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UNITED STATES v. WASHINGTON

June 21, 1985

UNITED STATES OF AMERICA
v.
SHERMAN WASHINGTON, JR.



The opinion of the court was delivered by: SHAPIRO

 NORMA L. SHAPIRO, J.

 On April 24, 1985, a federal grand jury in this district indicted defendant Sherman Washington, Jr. on one count of transportation of stolen property (18 U.S.C. §§ 2314 and 2(b)) and two counts of bank larceny (18 U.S.C. § 2113(b)). Defendant moved this court to suppress incriminating statements concerning his alleged role in this bank larceny scheme that he admittedly made to an Assistant United States Attorney ("AUSA") and FBI agent at a meeting held on November 15, 1984. Defendant argued that his statements were made in the course of plea discussions and are therefore inadmissible at trial under both Fed.R.Crim.P. 11(e)(6) and Fed.R.Evid. 410. The Government opposed this motion.

 On June 13, 1985, this court held an evidentiary hearing on defendant's in limine motion. Defendant testified on his behalf, and the Government called FBI Special Agent John Kundts. After considering the evidence presented, credibility of the witnesses, arguments of counsel, and applicable law, this court granted defendant's motion on June 13, 1985. This Memorandum states the reasons for the court's action.

 For some time prior to November 15, 1984, a federal grand jury was investigating defendant for bank larceny and the interstate transportation of a stolen check. Defendant and his attorney were aware of this investigation.

 During August, 1984, Agent Kundts was at a branch of the Philadelphia National Bank in the course of this investigation. Agent Kundts had not arranged a meeting with the defendant but observed defendant enter the bank; he recognized the defendant from his picture. Agent Kundts asked defendant if he were willing to speak with him about this matter. Defendant responded that he had an attorney and refused to answer questions without his attorney's advice; he provided Agent Kundts with the name and telephone number of his attorney.

 Shortly thereafter, defendant's attorney called Agent Kundts. Agent Kundts said he would notify defense counsel when an AUSA had been assigned to this investigation after being informed of the identity of the AUSA and prior to November 15, 1984, defense counsel requested that the AUSA meet with him and his client. The first time defendant and his attorney tried to see this AUSA she was otherwise occupied.

 On November 15, 1984, defendant, his attorney, Agent Kundts, and the AUSA met in the United States Attorney's Office. *fn1" Defendant was not then under arrest, had not been indicted, and was not in custody. The AUSA but not Agent Kundts took notes for the Government during this meeting; Agent Kundts stated that generally only one Government representative took notes at such meetings so that "they [the two sets of notes] won't disagree." It is unknown whether defendant or defense counsel took any notes.

 Both the Government and the defense agreed on most aspects of the November 15, 1984 meeting. They agreed that defendant was not in custody, spoke voluntarily, explained his version of the facts, and offered to cooperate with the Government in its investigation of another person allegedly involved in the scheme to transport stolen securities by wearing a concealed electronic device to record conversations and testifying. They also agreed that defendant was not told that any statements he made could be used against him nor was he tendered a proffer letter.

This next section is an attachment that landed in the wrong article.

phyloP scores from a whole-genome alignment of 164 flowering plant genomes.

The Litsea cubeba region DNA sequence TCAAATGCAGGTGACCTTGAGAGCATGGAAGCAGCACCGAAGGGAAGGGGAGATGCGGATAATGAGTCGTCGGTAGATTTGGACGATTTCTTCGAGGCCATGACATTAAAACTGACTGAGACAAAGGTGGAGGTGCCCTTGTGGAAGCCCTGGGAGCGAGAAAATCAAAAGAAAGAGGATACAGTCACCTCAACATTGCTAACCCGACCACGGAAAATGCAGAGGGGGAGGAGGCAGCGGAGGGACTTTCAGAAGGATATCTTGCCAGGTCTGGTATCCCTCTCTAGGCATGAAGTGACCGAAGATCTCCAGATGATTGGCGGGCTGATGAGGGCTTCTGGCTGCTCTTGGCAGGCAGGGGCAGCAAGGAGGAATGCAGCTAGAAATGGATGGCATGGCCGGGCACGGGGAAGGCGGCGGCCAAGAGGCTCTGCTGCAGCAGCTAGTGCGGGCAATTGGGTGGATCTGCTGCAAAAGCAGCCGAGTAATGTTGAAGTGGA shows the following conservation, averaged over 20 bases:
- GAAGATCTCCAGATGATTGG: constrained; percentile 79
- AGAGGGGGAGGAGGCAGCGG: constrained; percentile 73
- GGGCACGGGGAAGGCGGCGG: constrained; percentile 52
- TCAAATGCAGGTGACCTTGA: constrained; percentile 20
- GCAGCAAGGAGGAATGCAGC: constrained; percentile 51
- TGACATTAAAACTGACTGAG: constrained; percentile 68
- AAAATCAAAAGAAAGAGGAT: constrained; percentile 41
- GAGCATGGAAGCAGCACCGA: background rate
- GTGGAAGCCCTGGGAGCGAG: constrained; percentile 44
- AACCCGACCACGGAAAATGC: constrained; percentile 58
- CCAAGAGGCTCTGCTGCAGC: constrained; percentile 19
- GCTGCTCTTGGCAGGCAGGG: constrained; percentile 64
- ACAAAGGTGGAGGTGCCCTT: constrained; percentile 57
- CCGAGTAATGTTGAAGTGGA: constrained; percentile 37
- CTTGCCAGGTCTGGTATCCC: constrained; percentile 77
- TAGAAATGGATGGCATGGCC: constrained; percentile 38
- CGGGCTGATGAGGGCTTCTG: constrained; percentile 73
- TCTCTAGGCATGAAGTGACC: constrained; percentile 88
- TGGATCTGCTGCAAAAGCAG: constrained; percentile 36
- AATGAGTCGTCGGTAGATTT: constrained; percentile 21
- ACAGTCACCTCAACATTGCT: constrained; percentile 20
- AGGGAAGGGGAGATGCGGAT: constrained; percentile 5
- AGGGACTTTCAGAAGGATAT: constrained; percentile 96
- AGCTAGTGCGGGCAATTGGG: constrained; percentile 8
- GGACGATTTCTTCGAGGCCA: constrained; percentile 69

But they disagreed on other aspects of the meeting. Agent Kundts testified that without being asked, defendant began by explaining his version of events relevant to the investigation, expressed no interest in pleading to a misdemeanor charge and never requested immunity. Agent Kundts also testified that only after defendant completed his version of events did the Government explore his willingness to cooperate and to "wear a wire."

 Defendant stated that he came to the meeting voluntarily to bargain for immunity and negotiate a plea but the conversation began with either the AUSA or Agent Kundts questioning him. Defendant also testified that he maintained his innocence throughout the meeting even though he was willing to plead guilty to a lesser offense. He testified that his purpose in giving information to the Government was to persuade the prosecutor to cease investigating him, grant him immunity, or indict him for a misdemeanor rather than a felony. It is unclear whether defendant testified this was his subjective intent on November 15, 1984 or if he maintained that he stated this intention at the November 15, 1984 meeting. Defendant conceded that the Government did not promise him immunity and that the possibility of charging him with a misdemeanor was not discussed. *fn2"

 The AUSA's notes from the meeting first recorded defendant's description of events and his stated willingness "to wear wire and testify." (G-1). The notes then record that defendant, his attorney, Agent Kundts and the AUSA "will meet Tuesday to discuss deal" and that defendant was promised nothing in return for his offer of cooperation as of that date (November 15, 1984).

 The follow-up meeting was held as scheduled (presumably November 20, 1984); on November 29, 1984, the AUSA mailed defense counsel a proposed plea bargain. It contemplated that defendant would plead guilty to an information charging two counts of bank larceny in exchange for his agreement to tell all he knew about the matters under investigation, testify on those matters and submit to a polygraph examination if ...


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